Last night, news leaked that YouTube was in talks with major movie studios like Lions Gate, Sony, MGM, and Time Warner to begin renting movies as soon as they were available on DVD. The full-length films would be available for rent for as little as $3.00, and would compete directly with Netflix's "instant" movie streaming, Amazon's VOD, Hulu, and iTunes movie rentals.
While Google won't comment openly about the project, it's said to be pilot testing the project with 10,000 of its own employees while it refines the interface and movie library that will be available. The deal would represent a tacit acknowledgement on the behalf of the movie studios that DVD sales are in free-fall, and that they are desperate to stem the revenue ebb.
YouTube has come a long way since being sued by Viacom in 2007 for $1 billion for "brazenly exploiting" pirated material. But the side has shown a different side of late, test-screening official copies of films like Ghostbusters and Spider-Man with ads in tow. YouTubers have flocked to the videos in droves. The site gets over 400 million visitors a month.
Now there's also news that YouTube's technology platform will be the backing of a startup called Vevo, an online music video repository supported by Universal and Sony; Warner, and EMI are "in talks" with the site. The "Hulu for music" is said to be launching in December, and will be separate from YouTube, which is already a go-to music video source for many fans. Interestingly, CBS and NBC are reportedly also in talks with the site to develop Web shows, which will make Vevo something of an online MTV competitor.
But YouTube has an image problem. It's known for bad quality, mediocre search and absolutely asinine user comments. Says one commenter on MacRumors: "They would never be my goto [sic] place to rent a $4 movie."
Another user points out that load times can vary wildly, and that the longer clips seem to suffer most.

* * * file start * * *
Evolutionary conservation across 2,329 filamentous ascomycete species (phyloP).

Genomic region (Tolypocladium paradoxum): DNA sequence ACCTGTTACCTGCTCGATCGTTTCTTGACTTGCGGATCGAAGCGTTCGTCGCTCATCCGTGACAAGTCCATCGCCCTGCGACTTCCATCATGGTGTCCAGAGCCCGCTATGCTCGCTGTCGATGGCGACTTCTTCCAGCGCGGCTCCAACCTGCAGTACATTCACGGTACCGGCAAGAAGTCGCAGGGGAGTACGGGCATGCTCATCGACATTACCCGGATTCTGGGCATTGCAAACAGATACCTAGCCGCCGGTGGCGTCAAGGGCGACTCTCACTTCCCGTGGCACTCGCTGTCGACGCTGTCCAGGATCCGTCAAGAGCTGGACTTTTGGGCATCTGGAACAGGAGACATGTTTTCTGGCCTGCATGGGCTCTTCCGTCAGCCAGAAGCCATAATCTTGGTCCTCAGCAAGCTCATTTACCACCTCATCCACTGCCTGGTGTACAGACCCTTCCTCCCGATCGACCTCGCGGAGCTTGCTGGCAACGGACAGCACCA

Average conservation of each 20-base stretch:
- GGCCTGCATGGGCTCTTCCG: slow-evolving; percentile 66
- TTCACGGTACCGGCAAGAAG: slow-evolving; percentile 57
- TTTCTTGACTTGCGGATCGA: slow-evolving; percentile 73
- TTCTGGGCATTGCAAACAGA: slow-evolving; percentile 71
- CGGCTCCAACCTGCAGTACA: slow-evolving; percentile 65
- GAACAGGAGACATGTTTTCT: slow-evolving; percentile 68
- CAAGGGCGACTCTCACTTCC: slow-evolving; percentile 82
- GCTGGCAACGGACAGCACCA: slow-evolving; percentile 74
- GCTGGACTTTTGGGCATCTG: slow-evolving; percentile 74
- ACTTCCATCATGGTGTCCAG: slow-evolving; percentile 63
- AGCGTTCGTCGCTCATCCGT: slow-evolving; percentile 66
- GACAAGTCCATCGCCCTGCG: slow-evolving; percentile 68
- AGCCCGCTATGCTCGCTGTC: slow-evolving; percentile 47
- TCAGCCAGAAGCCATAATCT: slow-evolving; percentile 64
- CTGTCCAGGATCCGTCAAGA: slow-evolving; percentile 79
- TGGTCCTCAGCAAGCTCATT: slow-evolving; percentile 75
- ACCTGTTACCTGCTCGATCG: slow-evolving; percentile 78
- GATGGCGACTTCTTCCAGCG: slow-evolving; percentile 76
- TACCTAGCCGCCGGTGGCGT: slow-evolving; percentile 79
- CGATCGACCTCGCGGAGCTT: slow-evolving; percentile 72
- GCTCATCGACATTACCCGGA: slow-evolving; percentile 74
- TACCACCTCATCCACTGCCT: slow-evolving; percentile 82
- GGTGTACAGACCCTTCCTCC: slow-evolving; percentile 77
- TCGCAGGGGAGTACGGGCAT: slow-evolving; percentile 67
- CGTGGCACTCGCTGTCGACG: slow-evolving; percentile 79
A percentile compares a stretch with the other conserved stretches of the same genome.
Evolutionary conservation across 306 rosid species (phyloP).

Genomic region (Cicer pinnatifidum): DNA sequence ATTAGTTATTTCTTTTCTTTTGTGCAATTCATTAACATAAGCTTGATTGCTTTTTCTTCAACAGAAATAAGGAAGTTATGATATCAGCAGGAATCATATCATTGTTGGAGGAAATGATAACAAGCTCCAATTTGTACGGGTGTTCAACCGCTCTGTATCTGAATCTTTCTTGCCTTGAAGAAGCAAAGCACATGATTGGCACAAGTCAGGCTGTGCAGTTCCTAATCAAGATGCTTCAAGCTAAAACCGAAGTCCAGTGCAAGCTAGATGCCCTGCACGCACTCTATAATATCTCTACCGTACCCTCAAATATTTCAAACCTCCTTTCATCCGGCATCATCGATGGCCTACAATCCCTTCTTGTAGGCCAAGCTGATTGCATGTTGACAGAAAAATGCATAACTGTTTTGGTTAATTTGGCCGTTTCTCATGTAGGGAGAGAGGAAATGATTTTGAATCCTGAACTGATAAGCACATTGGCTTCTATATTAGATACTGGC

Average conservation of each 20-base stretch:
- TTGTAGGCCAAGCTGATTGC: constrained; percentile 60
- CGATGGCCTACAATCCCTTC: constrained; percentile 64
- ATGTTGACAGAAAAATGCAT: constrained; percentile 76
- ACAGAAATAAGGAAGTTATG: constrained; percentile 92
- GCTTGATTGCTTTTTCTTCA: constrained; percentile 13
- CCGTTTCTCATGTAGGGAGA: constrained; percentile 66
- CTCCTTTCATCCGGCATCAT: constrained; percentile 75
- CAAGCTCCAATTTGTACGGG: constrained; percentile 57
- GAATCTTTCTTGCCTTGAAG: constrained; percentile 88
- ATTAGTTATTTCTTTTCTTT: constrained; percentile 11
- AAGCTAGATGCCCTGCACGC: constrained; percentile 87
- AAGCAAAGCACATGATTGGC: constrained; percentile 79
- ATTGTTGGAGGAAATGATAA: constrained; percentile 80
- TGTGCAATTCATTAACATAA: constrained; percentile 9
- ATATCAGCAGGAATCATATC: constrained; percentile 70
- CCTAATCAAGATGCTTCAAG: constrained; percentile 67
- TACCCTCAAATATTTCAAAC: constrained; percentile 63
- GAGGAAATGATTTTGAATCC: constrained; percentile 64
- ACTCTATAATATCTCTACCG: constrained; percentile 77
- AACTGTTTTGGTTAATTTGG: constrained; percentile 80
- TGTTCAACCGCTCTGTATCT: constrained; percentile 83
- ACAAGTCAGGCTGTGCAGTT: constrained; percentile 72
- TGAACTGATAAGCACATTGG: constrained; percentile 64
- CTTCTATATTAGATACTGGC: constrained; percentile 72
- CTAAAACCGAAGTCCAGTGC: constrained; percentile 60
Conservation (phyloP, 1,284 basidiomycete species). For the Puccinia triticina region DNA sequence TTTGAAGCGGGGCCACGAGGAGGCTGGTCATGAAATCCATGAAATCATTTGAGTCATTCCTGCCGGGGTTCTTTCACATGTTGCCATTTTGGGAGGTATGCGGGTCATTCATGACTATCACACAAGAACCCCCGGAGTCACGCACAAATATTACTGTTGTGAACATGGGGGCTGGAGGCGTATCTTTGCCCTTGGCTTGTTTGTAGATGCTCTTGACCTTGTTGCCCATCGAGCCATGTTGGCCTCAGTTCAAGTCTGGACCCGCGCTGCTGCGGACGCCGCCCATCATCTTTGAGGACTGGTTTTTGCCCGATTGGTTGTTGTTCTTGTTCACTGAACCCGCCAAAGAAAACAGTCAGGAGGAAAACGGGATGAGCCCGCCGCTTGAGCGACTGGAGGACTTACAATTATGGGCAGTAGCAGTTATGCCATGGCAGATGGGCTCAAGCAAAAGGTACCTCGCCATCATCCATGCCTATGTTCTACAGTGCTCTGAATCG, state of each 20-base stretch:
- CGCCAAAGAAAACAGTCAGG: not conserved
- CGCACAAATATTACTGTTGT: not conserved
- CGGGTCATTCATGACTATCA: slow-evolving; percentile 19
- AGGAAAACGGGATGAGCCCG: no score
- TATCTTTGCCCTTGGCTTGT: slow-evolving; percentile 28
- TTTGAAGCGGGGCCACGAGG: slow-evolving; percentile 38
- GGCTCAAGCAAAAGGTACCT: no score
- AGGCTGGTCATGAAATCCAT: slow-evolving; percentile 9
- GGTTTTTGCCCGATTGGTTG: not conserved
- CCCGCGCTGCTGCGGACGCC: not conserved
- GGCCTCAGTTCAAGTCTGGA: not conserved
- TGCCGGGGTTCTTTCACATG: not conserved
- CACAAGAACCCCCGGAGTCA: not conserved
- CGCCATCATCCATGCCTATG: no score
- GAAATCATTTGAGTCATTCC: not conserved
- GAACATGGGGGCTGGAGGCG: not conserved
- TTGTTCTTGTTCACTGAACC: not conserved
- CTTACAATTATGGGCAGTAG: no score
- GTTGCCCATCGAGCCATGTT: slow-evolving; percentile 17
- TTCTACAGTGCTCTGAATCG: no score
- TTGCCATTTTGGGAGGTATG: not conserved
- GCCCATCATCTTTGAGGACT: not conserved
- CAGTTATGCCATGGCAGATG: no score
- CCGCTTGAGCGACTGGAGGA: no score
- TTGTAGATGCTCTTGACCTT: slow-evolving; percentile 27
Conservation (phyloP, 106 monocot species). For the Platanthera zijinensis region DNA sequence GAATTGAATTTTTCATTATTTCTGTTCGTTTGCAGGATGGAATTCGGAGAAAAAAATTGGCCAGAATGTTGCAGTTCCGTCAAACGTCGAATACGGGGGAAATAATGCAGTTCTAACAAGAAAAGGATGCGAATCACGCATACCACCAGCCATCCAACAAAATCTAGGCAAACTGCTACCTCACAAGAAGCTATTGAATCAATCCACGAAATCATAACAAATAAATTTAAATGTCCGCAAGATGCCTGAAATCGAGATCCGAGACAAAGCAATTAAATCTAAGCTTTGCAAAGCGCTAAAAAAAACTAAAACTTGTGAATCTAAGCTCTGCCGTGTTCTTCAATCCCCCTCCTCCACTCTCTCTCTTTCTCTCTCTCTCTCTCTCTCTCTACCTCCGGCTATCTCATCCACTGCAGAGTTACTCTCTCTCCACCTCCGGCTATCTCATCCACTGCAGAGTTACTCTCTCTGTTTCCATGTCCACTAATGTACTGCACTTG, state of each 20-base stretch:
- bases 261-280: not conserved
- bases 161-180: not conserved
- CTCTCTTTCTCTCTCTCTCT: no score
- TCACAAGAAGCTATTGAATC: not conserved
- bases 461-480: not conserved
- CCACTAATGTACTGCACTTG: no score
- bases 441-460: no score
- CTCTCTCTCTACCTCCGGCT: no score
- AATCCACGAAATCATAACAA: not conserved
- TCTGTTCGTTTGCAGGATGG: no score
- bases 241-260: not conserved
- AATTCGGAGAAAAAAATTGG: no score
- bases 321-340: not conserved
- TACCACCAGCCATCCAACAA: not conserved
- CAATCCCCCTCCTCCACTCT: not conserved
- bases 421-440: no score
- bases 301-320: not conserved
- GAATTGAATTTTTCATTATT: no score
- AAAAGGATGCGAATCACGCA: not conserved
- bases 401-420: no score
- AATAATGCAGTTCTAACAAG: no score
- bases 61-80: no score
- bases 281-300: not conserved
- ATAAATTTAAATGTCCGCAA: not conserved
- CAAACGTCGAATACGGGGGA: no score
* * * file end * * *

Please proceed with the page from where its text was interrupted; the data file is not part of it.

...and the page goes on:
Another roadblock to adoption will be YouTube-to-TV connectivity. While some DVD/Bluray players and HDTVs already offer this, and there are workarounds that let YouTube stream via XBox, PS3, and Wii, the fact remains that the YouTube experience is primarily a PC-based thing. As one NeoWin user put it:
None of this would matter, of course, if the videos were free. But YouTube's freeness is a major element of its image, and while there are plenty of YouTube account holders, not a single one of them is accustomed to using that account to spend money. Payments for the $4.00 videos will likely be processed via Google Checkout, and since Checkout isn't terribly popular, that means a lot of first-time users will need to go searching for their credit card before sitting down to watch. That might drive them into easier avenues, many of which—like iTunes and Amazon—already have their payment information on file, ready for one-click buying.
It's also impossible to understate the dissuasive nature of the YouTube community. Hulu and iTunes feel slick and civil; Amazon, while not the prettiest site, is quick and trustworthy. Netflix inspires nothing less than love in its customers; just see Monday's TechCrunch paean for proof. And this is to say nothing of real-life service RedBox, which has garnered an incredible following by making DVD rentals available for $1 in many of the places you already go. Would you rather float to Hulu, fire up Netflix on your Roku or DVD player, or log onto YouTube and wade past comments like this:
And this is the YouTube user help forum, not even the gen-pop user comments—which are mostly too racist and obscene to reproduce on this site.
Given a choice, why would anyone give their $4.00 to YouTube?